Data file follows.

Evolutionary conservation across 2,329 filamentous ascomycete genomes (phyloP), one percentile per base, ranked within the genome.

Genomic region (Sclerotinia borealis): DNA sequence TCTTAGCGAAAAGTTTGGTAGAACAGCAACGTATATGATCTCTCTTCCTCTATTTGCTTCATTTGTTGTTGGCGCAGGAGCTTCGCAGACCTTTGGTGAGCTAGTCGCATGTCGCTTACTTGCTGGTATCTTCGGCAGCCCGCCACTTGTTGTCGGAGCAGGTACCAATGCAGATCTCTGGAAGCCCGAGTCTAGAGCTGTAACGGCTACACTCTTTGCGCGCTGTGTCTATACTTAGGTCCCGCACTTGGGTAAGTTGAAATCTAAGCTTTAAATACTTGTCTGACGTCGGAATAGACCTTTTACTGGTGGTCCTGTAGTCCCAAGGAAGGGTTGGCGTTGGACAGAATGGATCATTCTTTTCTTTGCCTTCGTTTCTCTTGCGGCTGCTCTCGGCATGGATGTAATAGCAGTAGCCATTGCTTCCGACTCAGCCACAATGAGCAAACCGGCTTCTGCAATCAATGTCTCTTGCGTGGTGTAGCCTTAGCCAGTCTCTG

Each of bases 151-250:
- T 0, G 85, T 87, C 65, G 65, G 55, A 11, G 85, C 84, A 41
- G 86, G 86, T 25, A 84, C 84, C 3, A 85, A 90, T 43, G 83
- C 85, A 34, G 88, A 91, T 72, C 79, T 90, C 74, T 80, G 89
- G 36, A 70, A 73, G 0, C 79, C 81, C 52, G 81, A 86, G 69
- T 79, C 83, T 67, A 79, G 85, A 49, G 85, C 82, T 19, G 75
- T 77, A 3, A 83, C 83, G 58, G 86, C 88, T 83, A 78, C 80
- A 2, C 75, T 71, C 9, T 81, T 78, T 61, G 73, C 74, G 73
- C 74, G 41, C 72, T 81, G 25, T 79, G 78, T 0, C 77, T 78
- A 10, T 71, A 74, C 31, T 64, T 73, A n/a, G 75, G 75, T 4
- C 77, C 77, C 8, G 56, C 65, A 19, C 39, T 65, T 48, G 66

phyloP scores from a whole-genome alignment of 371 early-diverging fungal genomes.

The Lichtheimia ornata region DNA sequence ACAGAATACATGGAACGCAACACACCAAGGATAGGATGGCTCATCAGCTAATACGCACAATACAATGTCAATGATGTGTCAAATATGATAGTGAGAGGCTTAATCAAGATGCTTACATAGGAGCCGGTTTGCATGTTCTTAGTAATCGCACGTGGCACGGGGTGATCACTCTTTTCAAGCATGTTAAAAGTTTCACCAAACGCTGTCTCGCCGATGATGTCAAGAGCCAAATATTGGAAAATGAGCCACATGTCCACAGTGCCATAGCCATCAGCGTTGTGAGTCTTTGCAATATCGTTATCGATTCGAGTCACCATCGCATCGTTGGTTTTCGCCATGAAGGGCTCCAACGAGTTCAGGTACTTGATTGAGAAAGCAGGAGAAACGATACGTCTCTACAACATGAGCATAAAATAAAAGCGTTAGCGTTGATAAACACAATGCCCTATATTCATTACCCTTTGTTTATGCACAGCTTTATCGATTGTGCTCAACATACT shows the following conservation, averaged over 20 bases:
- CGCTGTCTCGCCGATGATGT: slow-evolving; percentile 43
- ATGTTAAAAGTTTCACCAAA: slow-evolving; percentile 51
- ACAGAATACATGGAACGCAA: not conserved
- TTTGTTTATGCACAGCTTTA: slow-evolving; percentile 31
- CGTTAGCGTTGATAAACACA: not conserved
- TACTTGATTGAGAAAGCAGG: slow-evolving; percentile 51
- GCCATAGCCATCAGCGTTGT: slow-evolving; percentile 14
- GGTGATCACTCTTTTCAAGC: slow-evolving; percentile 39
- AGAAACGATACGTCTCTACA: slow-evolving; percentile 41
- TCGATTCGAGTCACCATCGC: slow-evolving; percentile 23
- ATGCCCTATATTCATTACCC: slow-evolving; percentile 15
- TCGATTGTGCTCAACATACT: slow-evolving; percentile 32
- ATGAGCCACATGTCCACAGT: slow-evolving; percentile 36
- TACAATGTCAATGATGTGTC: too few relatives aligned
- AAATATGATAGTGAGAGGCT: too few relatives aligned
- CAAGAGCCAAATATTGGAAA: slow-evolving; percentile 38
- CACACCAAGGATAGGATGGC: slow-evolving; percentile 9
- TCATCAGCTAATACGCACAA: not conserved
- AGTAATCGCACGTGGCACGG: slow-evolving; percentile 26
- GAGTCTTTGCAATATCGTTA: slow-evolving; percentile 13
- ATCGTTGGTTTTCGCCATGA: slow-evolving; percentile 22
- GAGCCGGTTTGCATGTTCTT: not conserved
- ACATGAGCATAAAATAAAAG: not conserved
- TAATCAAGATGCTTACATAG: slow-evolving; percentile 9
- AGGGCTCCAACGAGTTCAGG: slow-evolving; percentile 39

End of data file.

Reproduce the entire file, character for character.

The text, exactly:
Evolutionary conservation across 2,329 filamentous ascomycete genomes (phyloP), one percentile per base, ranked within the genome.

Genomic region (Sclerotinia borealis): DNA sequence TCTTAGCGAAAAGTTTGGTAGAACAGCAACGTATATGATCTCTCTTCCTCTATTTGCTTCATTTGTTGTTGGCGCAGGAGCTTCGCAGACCTTTGGTGAGCTAGTCGCATGTCGCTTACTTGCTGGTATCTTCGGCAGCCCGCCACTTGTTGTCGGAGCAGGTACCAATGCAGATCTCTGGAAGCCCGAGTCTAGAGCTGTAACGGCTACACTCTTTGCGCGCTGTGTCTATACTTAGGTCCCGCACTTGGGTAAGTTGAAATCTAAGCTTTAAATACTTGTCTGACGTCGGAATAGACCTTTTACTGGTGGTCCTGTAGTCCCAAGGAAGGGTTGGCGTTGGACAGAATGGATCATTCTTTTCTTTGCCTTCGTTTCTCTTGCGGCTGCTCTCGGCATGGATGTAATAGCAGTAGCCATTGCTTCCGACTCAGCCACAATGAGCAAACCGGCTTCTGCAATCAATGTCTCTTGCGTGGTGTAGCCTTAGCCAGTCTCTG

Each of bases 151-250:
- T 0, G 85, T 87, C 65, G 65, G 55, A 11, G 85, C 84, A 41
- G 86, G 86, T 25, A 84, C 84, C 3, A 85, A 90, T 43, G 83
- C 85, A 34, G 88, A 91, T 72, C 79, T 90, C 74, T 80, G 89
- G 36, A 70, A 73, G 0, C 79, C 81, C 52, G 81, A 86, G 69
- T 79, C 83, T 67, A 79, G 85, A 49, G 85, C 82, T 19, G 75
- T 77, A 3, A 83, C 83, G 58, G 86, C 88, T 83, A 78, C 80
- A 2, C 75, T 71, C 9, T 81, T 78, T 61, G 73, C 74, G 73
- C 74, G 41, C 72, T 81, G 25, T 79, G 78, T 0, C 77, T 78
- A 10, T 71, A 74, C 31, T 64, T 73, A n/a, G 75, G 75, T 4
- C 77, C 77, C 8, G 56, C 65, A 19, C 39, T 65, T 48, G 66

phyloP scores from a whole-genome alignment of 371 early-diverging fungal genomes.

The Lichtheimia ornata region DNA sequence ACAGAATACATGGAACGCAACACACCAAGGATAGGATGGCTCATCAGCTAATACGCACAATACAATGTCAATGATGTGTCAAATATGATAGTGAGAGGCTTAATCAAGATGCTTACATAGGAGCCGGTTTGCATGTTCTTAGTAATCGCACGTGGCACGGGGTGATCACTCTTTTCAAGCATGTTAAAAGTTTCACCAAACGCTGTCTCGCCGATGATGTCAAGAGCCAAATATTGGAAAATGAGCCACATGTCCACAGTGCCATAGCCATCAGCGTTGTGAGTCTTTGCAATATCGTTATCGATTCGAGTCACCATCGCATCGTTGGTTTTCGCCATGAAGGGCTCCAACGAGTTCAGGTACTTGATTGAGAAAGCAGGAGAAACGATACGTCTCTACAACATGAGCATAAAATAAAAGCGTTAGCGTTGATAAACACAATGCCCTATATTCATTACCCTTTGTTTATGCACAGCTTTATCGATTGTGCTCAACATACT shows the following conservation, averaged over 20 bases:
- CGCTGTCTCGCCGATGATGT: slow-evolving; percentile 43
- ATGTTAAAAGTTTCACCAAA: slow-evolving; percentile 51
- ACAGAATACATGGAACGCAA: not conserved
- TTTGTTTATGCACAGCTTTA: slow-evolving; percentile 31
- CGTTAGCGTTGATAAACACA: not conserved
- TACTTGATTGAGAAAGCAGG: slow-evolving; percentile 51
- GCCATAGCCATCAGCGTTGT: slow-evolving; percentile 14
- GGTGATCACTCTTTTCAAGC: slow-evolving; percentile 39
- AGAAACGATACGTCTCTACA: slow-evolving; percentile 41
- TCGATTCGAGTCACCATCGC: slow-evolving; percentile 23
- ATGCCCTATATTCATTACCC: slow-evolving; percentile 15
- TCGATTGTGCTCAACATACT: slow-evolving; percentile 32
- ATGAGCCACATGTCCACAGT: slow-evolving; percentile 36
- TACAATGTCAATGATGTGTC: too few relatives aligned
- AAATATGATAGTGAGAGGCT: too few relatives aligned
- CAAGAGCCAAATATTGGAAA: slow-evolving; percentile 38
- CACACCAAGGATAGGATGGC: slow-evolving; percentile 9
- TCATCAGCTAATACGCACAA: not conserved
- AGTAATCGCACGTGGCACGG: slow-evolving; percentile 26
- GAGTCTTTGCAATATCGTTA: slow-evolving; percentile 13
- ATCGTTGGTTTTCGCCATGA: slow-evolving; percentile 22
- GAGCCGGTTTGCATGTTCTT: not conserved
- ACATGAGCATAAAATAAAAG: not conserved
- TAATCAAGATGCTTACATAG: slow-evolving; percentile 9
- AGGGCTCCAACGAGTTCAGG: slow-evolving; percentile 39